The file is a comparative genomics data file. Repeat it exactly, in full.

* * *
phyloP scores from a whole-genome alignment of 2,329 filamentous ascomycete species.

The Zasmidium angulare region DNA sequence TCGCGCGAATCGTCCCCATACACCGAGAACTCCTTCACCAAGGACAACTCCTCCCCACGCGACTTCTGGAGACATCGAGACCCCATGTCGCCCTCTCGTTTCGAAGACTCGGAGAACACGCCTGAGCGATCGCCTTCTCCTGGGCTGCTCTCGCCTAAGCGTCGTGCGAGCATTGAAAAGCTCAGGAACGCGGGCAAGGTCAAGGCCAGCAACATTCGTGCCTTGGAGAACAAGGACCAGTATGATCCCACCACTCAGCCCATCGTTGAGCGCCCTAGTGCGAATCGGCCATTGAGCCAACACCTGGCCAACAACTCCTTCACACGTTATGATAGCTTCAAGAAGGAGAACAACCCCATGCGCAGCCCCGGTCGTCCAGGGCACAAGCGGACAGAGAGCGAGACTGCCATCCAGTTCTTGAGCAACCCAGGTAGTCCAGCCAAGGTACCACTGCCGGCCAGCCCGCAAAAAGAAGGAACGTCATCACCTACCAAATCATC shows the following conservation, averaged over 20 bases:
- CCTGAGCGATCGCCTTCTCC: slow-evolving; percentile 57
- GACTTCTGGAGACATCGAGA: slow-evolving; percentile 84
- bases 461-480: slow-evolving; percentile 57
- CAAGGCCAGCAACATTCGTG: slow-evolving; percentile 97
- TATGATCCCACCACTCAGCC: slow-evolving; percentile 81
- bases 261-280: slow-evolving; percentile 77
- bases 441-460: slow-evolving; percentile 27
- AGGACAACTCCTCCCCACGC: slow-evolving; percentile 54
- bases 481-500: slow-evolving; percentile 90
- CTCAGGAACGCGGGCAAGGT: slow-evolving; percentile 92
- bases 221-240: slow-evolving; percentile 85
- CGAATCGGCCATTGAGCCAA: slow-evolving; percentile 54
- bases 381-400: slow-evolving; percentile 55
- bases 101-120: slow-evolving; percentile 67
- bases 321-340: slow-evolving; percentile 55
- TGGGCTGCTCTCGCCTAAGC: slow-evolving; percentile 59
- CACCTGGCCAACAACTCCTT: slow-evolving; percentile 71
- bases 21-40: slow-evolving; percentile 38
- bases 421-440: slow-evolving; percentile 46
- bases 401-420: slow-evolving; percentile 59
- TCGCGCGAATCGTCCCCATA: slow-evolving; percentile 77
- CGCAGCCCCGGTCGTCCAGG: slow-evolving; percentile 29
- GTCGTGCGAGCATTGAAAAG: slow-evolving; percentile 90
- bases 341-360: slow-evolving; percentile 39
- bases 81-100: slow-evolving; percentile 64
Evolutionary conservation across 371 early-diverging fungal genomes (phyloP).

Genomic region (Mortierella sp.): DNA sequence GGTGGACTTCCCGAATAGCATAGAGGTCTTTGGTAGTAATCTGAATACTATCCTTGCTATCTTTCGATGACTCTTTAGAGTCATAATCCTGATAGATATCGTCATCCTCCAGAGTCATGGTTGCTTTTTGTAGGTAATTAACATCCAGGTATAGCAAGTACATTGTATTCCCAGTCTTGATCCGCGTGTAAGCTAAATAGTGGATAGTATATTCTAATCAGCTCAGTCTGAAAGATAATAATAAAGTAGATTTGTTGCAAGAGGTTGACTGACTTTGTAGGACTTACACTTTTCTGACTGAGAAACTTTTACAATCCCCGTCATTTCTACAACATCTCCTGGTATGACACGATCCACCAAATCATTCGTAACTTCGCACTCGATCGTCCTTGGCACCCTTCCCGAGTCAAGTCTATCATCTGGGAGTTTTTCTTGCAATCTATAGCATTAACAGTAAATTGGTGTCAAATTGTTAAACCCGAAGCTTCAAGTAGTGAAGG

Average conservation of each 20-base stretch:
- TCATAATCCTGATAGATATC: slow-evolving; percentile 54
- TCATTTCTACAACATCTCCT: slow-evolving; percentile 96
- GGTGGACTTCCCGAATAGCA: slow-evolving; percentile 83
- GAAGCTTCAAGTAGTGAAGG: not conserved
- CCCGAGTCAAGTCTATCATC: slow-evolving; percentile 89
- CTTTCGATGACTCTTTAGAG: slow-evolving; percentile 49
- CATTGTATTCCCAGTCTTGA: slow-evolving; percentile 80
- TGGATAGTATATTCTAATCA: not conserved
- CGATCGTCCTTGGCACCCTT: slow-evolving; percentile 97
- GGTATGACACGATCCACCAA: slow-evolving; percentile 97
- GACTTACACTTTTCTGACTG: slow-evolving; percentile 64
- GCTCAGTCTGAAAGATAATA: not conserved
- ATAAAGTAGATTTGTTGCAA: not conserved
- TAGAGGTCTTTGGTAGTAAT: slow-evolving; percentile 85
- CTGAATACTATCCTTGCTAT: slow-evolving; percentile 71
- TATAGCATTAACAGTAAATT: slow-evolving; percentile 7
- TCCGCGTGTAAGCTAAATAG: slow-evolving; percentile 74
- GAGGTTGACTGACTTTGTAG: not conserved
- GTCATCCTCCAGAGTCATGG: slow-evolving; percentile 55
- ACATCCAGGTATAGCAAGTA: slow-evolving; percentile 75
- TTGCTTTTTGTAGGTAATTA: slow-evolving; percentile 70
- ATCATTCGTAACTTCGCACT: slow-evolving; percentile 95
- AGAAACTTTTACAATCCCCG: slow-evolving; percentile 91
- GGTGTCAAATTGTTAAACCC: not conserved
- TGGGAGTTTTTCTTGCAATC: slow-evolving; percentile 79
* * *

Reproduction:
phyloP scores from a whole-genome alignment of 2,329 filamentous ascomycete species.

The Zasmidium angulare region DNA sequence TCGCGCGAATCGTCCCCATACACCGAGAACTCCTTCACCAAGGACAACTCCTCCCCACGCGACTTCTGGAGACATCGAGACCCCATGTCGCCCTCTCGTTTCGAAGACTCGGAGAACACGCCTGAGCGATCGCCTTCTCCTGGGCTGCTCTCGCCTAAGCGTCGTGCGAGCATTGAAAAGCTCAGGAACGCGGGCAAGGTCAAGGCCAGCAACATTCGTGCCTTGGAGAACAAGGACCAGTATGATCCCACCACTCAGCCCATCGTTGAGCGCCCTAGTGCGAATCGGCCATTGAGCCAACACCTGGCCAACAACTCCTTCACACGTTATGATAGCTTCAAGAAGGAGAACAACCCCATGCGCAGCCCCGGTCGTCCAGGGCACAAGCGGACAGAGAGCGAGACTGCCATCCAGTTCTTGAGCAACCCAGGTAGTCCAGCCAAGGTACCACTGCCGGCCAGCCCGCAAAAAGAAGGAACGTCATCACCTACCAAATCATC shows the following conservation, averaged over 20 bases:
- CCTGAGCGATCGCCTTCTCC: slow-evolving; percentile 57
- GACTTCTGGAGACATCGAGA: slow-evolving; percentile 84
- bases 461-480: slow-evolving; percentile 57
- CAAGGCCAGCAACATTCGTG: slow-evolving; percentile 97
- TATGATCCCACCACTCAGCC: slow-evolving; percentile 81
- bases 261-280: slow-evolving; percentile 77
- bases 441-460: slow-evolving; percentile 27
- AGGACAACTCCTCCCCACGC: slow-evolving; percentile 54
- bases 481-500: slow-evolving; percentile 90
- CTCAGGAACGCGGGCAAGGT: slow-evolving; percentile 92
- bases 221-240: slow-evolving; percentile 85
- CGAATCGGCCATTGAGCCAA: slow-evolving; percentile 54
- bases 381-400: slow-evolving; percentile 55
- bases 101-120: slow-evolving; percentile 67
- bases 321-340: slow-evolving; percentile 55
- TGGGCTGCTCTCGCCTAAGC: slow-evolving; percentile 59
- CACCTGGCCAACAACTCCTT: slow-evolving; percentile 71
- bases 21-40: slow-evolving; percentile 38
- bases 421-440: slow-evolving; percentile 46
- bases 401-420: slow-evolving; percentile 59
- TCGCGCGAATCGTCCCCATA: slow-evolving; percentile 77
- CGCAGCCCCGGTCGTCCAGG: slow-evolving; percentile 29
- GTCGTGCGAGCATTGAAAAG: slow-evolving; percentile 90
- bases 341-360: slow-evolving; percentile 39
- bases 81-100: slow-evolving; percentile 64
Evolutionary conservation across 371 early-diverging fungal genomes (phyloP).

Genomic region (Mortierella sp.): DNA sequence GGTGGACTTCCCGAATAGCATAGAGGTCTTTGGTAGTAATCTGAATACTATCCTTGCTATCTTTCGATGACTCTTTAGAGTCATAATCCTGATAGATATCGTCATCCTCCAGAGTCATGGTTGCTTTTTGTAGGTAATTAACATCCAGGTATAGCAAGTACATTGTATTCCCAGTCTTGATCCGCGTGTAAGCTAAATAGTGGATAGTATATTCTAATCAGCTCAGTCTGAAAGATAATAATAAAGTAGATTTGTTGCAAGAGGTTGACTGACTTTGTAGGACTTACACTTTTCTGACTGAGAAACTTTTACAATCCCCGTCATTTCTACAACATCTCCTGGTATGACACGATCCACCAAATCATTCGTAACTTCGCACTCGATCGTCCTTGGCACCCTTCCCGAGTCAAGTCTATCATCTGGGAGTTTTTCTTGCAATCTATAGCATTAACAGTAAATTGGTGTCAAATTGTTAAACCCGAAGCTTCAAGTAGTGAAGG

Average conservation of each 20-base stretch:
- TCATAATCCTGATAGATATC: slow-evolving; percentile 54
- TCATTTCTACAACATCTCCT: slow-evolving; percentile 96
- GGTGGACTTCCCGAATAGCA: slow-evolving; percentile 83
- GAAGCTTCAAGTAGTGAAGG: not conserved
- CCCGAGTCAAGTCTATCATC: slow-evolving; percentile 89
- CTTTCGATGACTCTTTAGAG: slow-evolving; percentile 49
- CATTGTATTCCCAGTCTTGA: slow-evolving; percentile 80
- TGGATAGTATATTCTAATCA: not conserved
- CGATCGTCCTTGGCACCCTT: slow-evolving; percentile 97
- GGTATGACACGATCCACCAA: slow-evolving; percentile 97
- GACTTACACTTTTCTGACTG: slow-evolving; percentile 64
- GCTCAGTCTGAAAGATAATA: not conserved
- ATAAAGTAGATTTGTTGCAA: not conserved
- TAGAGGTCTTTGGTAGTAAT: slow-evolving; percentile 85
- CTGAATACTATCCTTGCTAT: slow-evolving; percentile 71
- TATAGCATTAACAGTAAATT: slow-evolving; percentile 7
- TCCGCGTGTAAGCTAAATAG: slow-evolving; percentile 74
- GAGGTTGACTGACTTTGTAG: not conserved
- GTCATCCTCCAGAGTCATGG: slow-evolving; percentile 55
- ACATCCAGGTATAGCAAGTA: slow-evolving; percentile 75
- TTGCTTTTTGTAGGTAATTA: slow-evolving; percentile 70
- ATCATTCGTAACTTCGCACT: slow-evolving; percentile 95
- AGAAACTTTTACAATCCCCG: slow-evolving; percentile 91
- GGTGTCAAATTGTTAAACCC: not conserved
- TGGGAGTTTTTCTTGCAATC: slow-evolving; percentile 79